Education Dept. opposes bill to limit classroom sizes

By The Star Staff

The island Education Department on Thursday opposed Senate Bill 44, which would establish a maximum number of students per classroom due to lack of funding.

The officials spoke at a public hearing of the Education, Tourism and Culture Committee chaired by Popular Democratic Party Sen. Ada García Montes.

“As a teacher who [has worked in] the ED [Education Department], I recognize that for us teachers, being able to have a lower classroom enrollment is necessary and appropriate to improve the results of the education we impart and make it more effective,” García Montes said. “Our country is experiencing an unprecedented historical moment; we are facing a [new] school [year] that promises great curricular and infrastructure challenges.”

Félix Pérez, an official at the department’s Complaints Division, said on behalf of acting Education Secretary Eliezer Ramos Parés that the bill as drafted will have an adverse impact on the department.

“First, the implementation of a measure like this would represent an indeterminate budgetary impact for the department’s coffers,” he said.

Likewise, he maintained that the budget of each school is made, among other aspects, in accordance with the number of students per classroom.

“Disrupting this element, imposing a maximum number of students per classroom, would imply that the department would have to provide more classrooms, and therefore, spend a larger budget at each school,” Pérez said. “The measure does not contemplate a budgetary allocation to be able to comply with its execution, if it becomes law.”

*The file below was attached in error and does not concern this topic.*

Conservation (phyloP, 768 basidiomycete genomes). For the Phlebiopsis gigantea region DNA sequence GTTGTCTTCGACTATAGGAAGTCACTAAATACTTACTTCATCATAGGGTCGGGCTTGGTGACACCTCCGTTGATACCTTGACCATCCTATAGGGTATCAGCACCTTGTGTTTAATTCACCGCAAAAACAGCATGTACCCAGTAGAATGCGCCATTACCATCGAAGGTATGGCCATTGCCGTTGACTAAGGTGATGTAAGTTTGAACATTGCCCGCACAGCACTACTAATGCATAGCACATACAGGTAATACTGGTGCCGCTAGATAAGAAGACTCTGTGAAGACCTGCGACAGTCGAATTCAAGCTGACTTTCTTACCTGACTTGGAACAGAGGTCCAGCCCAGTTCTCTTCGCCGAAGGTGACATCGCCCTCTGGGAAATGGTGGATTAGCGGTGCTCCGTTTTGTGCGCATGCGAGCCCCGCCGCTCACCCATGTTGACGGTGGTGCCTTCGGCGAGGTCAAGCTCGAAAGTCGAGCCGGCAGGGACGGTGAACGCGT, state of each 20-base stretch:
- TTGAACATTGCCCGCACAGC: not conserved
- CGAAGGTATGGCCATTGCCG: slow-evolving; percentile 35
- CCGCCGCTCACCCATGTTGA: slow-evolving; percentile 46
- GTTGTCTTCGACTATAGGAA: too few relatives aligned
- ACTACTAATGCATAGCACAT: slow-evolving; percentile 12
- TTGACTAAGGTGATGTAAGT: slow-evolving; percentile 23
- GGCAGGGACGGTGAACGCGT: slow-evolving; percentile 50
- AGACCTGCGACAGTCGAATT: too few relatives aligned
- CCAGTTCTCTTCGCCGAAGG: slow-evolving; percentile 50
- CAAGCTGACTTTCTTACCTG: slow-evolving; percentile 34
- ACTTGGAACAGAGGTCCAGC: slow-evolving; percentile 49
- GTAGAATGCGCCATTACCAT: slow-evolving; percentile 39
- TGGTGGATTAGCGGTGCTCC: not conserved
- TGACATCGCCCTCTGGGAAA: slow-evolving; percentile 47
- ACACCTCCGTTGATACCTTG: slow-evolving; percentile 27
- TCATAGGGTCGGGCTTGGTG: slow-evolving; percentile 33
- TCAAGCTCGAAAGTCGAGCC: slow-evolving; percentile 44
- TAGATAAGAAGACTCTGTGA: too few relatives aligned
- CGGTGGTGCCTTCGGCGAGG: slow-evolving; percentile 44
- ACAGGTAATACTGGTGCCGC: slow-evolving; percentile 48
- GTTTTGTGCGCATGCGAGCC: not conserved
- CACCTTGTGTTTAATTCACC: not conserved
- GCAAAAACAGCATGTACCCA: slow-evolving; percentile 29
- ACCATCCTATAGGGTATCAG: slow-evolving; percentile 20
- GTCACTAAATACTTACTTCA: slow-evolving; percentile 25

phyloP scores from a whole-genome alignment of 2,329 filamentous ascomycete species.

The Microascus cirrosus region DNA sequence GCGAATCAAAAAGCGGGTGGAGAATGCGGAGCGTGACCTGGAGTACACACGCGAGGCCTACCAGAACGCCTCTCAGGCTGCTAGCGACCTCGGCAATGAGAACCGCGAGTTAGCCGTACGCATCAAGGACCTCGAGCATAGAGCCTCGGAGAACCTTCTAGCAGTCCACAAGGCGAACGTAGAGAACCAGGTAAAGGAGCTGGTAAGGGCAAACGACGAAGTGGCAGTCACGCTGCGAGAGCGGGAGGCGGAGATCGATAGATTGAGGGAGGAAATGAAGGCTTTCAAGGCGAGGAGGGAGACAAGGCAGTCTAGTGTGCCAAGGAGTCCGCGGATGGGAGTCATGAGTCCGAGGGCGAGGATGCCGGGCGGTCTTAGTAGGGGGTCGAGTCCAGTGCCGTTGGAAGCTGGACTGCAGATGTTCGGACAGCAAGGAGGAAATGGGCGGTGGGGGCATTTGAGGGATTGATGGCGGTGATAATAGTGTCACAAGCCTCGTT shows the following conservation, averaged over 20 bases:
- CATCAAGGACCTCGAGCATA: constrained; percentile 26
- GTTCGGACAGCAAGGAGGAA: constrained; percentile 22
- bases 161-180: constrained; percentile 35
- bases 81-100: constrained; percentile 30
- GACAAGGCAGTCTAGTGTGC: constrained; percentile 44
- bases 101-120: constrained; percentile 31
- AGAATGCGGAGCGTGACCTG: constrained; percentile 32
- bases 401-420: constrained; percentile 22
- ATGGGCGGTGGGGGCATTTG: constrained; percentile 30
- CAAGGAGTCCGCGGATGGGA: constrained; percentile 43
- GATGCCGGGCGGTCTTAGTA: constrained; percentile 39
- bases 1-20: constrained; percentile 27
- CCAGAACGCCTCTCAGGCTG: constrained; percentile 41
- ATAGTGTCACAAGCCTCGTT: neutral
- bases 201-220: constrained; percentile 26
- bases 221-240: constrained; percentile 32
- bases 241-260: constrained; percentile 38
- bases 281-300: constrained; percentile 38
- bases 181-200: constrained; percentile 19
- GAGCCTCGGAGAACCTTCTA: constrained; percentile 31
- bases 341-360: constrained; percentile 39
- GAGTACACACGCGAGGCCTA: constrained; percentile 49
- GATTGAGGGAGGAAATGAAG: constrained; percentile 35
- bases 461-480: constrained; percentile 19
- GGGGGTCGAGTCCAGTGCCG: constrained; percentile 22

Senate Bill 44 would establish a maximum of students per classroom broken down from pre-kindergarten to third grade of 12 students per classroom; from fourth to sixth grade of 13 students; from seventh to ninth of 14 students and from 10th to 12th of 15 students.

The committee chairwoman asked the department about the number of students per classroom suitable for the agency. Wendy Colón, special assistant to the department secretary, said that the school organization administrative memo issued in May is being applied.

“Using the formula of about 16 students or less for pre-kindergarten; 25 or fewer students in kindergarten through third; 30 students or less from fourth to 12th and 25 students in specialized schools from kindergarten to 12th,” Colón said.

Puerto Rican Independence Party Sen. María de Lourdes Santiago questioned officials about the number of students per classroom and clarified that the “average number of students is not 11, there are groups of 20, 25 and 30 students per classroom.”

In addition, the legislator maintained that this is a measure that can not only be seen from a budgetary point of view.

Colón acknowledged that “there are more students than required by the DE in a classroom, the school makes the request to the educational region and later, to human resources [in the event that the group has to be divided].” Likewise, she stressed that there is a limited number of certified teachers and part of the appointment process is slow and no candidates with the necessary qualifications are showing up.

Meanwhile, Teachers Federation President Mercedes Martínez endorsed the measure and insisted that “the reduction of students per classroom is currently more necessary than ever, if we want to do justice to our students, who have seen their educational process interrupted by natural disasters, the pandemic and a government that could not guarantee the student body technological equipment, or free internet access from March to December 2020.”

Allowing in times of a pandemic to have up to 28 students in a classroom, from first grade to third grade, and up to 30 students from fourth grade to 12th grade, is extremely dangerous, Martínez said.

Roberto Rivera, director of Legislative Affairs of the Office of Management and Budget, recognized the merits of the measure but said the fiscal impact it could have is undetermined.

“By reducing [the number of] students in classrooms, it would cause an increase in the number of teachers, classrooms, educational services and, in the case of those who belong to the Special Education Program, the increase could be even more since they require specialized and additional services,” Rivera pointed out to the committee.

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